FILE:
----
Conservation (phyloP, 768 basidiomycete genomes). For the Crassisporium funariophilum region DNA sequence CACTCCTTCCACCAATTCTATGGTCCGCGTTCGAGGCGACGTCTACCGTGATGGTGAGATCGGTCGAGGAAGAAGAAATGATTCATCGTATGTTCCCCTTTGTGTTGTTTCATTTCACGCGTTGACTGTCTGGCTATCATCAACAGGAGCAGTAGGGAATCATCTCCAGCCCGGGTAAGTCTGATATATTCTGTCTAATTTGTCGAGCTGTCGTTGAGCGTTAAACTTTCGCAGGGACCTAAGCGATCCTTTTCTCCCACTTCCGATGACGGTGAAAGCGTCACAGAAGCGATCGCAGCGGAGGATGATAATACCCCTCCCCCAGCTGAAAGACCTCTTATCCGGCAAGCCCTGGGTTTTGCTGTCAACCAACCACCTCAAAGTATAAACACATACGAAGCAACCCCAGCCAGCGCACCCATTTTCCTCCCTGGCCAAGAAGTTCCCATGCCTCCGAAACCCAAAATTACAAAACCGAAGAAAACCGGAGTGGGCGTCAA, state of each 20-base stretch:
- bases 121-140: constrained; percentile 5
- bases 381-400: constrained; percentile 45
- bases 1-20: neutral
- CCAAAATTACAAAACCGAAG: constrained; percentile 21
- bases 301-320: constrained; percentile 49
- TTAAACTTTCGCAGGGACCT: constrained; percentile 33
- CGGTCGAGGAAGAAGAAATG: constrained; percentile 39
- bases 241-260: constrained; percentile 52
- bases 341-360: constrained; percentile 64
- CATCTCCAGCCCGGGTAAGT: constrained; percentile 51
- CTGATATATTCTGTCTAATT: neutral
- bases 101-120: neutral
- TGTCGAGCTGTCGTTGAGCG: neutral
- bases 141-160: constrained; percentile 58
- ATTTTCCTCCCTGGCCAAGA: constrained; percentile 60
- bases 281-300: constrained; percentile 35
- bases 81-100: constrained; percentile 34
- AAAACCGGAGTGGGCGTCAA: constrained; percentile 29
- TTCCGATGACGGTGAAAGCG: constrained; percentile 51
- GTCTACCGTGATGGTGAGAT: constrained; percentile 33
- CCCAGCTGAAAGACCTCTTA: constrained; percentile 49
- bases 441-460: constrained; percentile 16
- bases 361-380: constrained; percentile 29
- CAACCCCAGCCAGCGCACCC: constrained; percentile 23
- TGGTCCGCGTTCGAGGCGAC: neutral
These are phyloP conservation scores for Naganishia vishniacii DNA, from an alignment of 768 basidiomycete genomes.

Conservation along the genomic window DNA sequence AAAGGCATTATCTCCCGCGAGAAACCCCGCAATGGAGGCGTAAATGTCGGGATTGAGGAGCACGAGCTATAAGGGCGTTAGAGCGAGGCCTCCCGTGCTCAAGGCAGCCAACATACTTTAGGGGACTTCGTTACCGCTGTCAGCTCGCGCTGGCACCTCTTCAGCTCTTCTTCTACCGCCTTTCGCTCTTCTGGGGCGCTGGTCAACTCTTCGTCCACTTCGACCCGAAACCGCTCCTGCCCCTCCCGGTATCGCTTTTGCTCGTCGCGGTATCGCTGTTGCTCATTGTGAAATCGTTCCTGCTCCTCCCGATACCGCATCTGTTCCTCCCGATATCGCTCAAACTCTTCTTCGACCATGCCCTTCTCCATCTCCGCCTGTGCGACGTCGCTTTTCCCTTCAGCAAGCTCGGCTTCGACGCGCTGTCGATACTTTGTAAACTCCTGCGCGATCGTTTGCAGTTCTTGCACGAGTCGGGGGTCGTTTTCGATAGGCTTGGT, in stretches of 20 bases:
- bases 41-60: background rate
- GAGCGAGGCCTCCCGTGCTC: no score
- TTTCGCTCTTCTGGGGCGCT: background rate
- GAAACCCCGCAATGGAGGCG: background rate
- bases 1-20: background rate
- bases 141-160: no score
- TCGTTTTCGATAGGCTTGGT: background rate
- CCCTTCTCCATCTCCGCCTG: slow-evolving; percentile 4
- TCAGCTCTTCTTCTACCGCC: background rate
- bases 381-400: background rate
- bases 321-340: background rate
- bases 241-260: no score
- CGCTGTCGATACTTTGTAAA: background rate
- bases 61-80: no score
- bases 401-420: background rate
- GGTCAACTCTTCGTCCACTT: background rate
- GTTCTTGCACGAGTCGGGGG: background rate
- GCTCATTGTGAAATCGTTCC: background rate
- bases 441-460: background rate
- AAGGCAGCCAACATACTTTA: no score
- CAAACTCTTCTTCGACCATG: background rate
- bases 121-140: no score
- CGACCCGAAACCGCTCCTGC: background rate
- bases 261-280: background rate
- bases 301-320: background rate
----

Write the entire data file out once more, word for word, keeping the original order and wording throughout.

Conservation (phyloP, 768 basidiomycete genomes). For the Crassisporium funariophilum region DNA sequence CACTCCTTCCACCAATTCTATGGTCCGCGTTCGAGGCGACGTCTACCGTGATGGTGAGATCGGTCGAGGAAGAAGAAATGATTCATCGTATGTTCCCCTTTGTGTTGTTTCATTTCACGCGTTGACTGTCTGGCTATCATCAACAGGAGCAGTAGGGAATCATCTCCAGCCCGGGTAAGTCTGATATATTCTGTCTAATTTGTCGAGCTGTCGTTGAGCGTTAAACTTTCGCAGGGACCTAAGCGATCCTTTTCTCCCACTTCCGATGACGGTGAAAGCGTCACAGAAGCGATCGCAGCGGAGGATGATAATACCCCTCCCCCAGCTGAAAGACCTCTTATCCGGCAAGCCCTGGGTTTTGCTGTCAACCAACCACCTCAAAGTATAAACACATACGAAGCAACCCCAGCCAGCGCACCCATTTTCCTCCCTGGCCAAGAAGTTCCCATGCCTCCGAAACCCAAAATTACAAAACCGAAGAAAACCGGAGTGGGCGTCAA, state of each 20-base stretch:
- bases 121-140: constrained; percentile 5
- bases 381-400: constrained; percentile 45
- bases 1-20: neutral
- CCAAAATTACAAAACCGAAG: constrained; percentile 21
- bases 301-320: constrained; percentile 49
- TTAAACTTTCGCAGGGACCT: constrained; percentile 33
- CGGTCGAGGAAGAAGAAATG: constrained; percentile 39
- bases 241-260: constrained; percentile 52
- bases 341-360: constrained; percentile 64
- CATCTCCAGCCCGGGTAAGT: constrained; percentile 51
- CTGATATATTCTGTCTAATT: neutral
- bases 101-120: neutral
- TGTCGAGCTGTCGTTGAGCG: neutral
- bases 141-160: constrained; percentile 58
- ATTTTCCTCCCTGGCCAAGA: constrained; percentile 60
- bases 281-300: constrained; percentile 35
- bases 81-100: constrained; percentile 34
- AAAACCGGAGTGGGCGTCAA: constrained; percentile 29
- TTCCGATGACGGTGAAAGCG: constrained; percentile 51
- GTCTACCGTGATGGTGAGAT: constrained; percentile 33
- CCCAGCTGAAAGACCTCTTA: constrained; percentile 49
- bases 441-460: constrained; percentile 16
- bases 361-380: constrained; percentile 29
- CAACCCCAGCCAGCGCACCC: constrained; percentile 23
- TGGTCCGCGTTCGAGGCGAC: neutral
These are phyloP conservation scores for Naganishia vishniacii DNA, from an alignment of 768 basidiomycete genomes.

Conservation along the genomic window DNA sequence AAAGGCATTATCTCCCGCGAGAAACCCCGCAATGGAGGCGTAAATGTCGGGATTGAGGAGCACGAGCTATAAGGGCGTTAGAGCGAGGCCTCCCGTGCTCAAGGCAGCCAACATACTTTAGGGGACTTCGTTACCGCTGTCAGCTCGCGCTGGCACCTCTTCAGCTCTTCTTCTACCGCCTTTCGCTCTTCTGGGGCGCTGGTCAACTCTTCGTCCACTTCGACCCGAAACCGCTCCTGCCCCTCCCGGTATCGCTTTTGCTCGTCGCGGTATCGCTGTTGCTCATTGTGAAATCGTTCCTGCTCCTCCCGATACCGCATCTGTTCCTCCCGATATCGCTCAAACTCTTCTTCGACCATGCCCTTCTCCATCTCCGCCTGTGCGACGTCGCTTTTCCCTTCAGCAAGCTCGGCTTCGACGCGCTGTCGATACTTTGTAAACTCCTGCGCGATCGTTTGCAGTTCTTGCACGAGTCGGGGGTCGTTTTCGATAGGCTTGGT, in stretches of 20 bases:
- bases 41-60: background rate
- GAGCGAGGCCTCCCGTGCTC: no score
- TTTCGCTCTTCTGGGGCGCT: background rate
- GAAACCCCGCAATGGAGGCG: background rate
- bases 1-20: background rate
- bases 141-160: no score
- TCGTTTTCGATAGGCTTGGT: background rate
- CCCTTCTCCATCTCCGCCTG: slow-evolving; percentile 4
- TCAGCTCTTCTTCTACCGCC: background rate
- bases 381-400: background rate
- bases 321-340: background rate
- bases 241-260: no score
- CGCTGTCGATACTTTGTAAA: background rate
- bases 61-80: no score
- bases 401-420: background rate
- GGTCAACTCTTCGTCCACTT: background rate
- GTTCTTGCACGAGTCGGGGG: background rate
- GCTCATTGTGAAATCGTTCC: background rate
- bases 441-460: background rate
- AAGGCAGCCAACATACTTTA: no score
- CAAACTCTTCTTCGACCATG: background rate
- bases 121-140: no score
- CGACCCGAAACCGCTCCTGC: background rate
- bases 261-280: background rate
- bases 301-320: background rate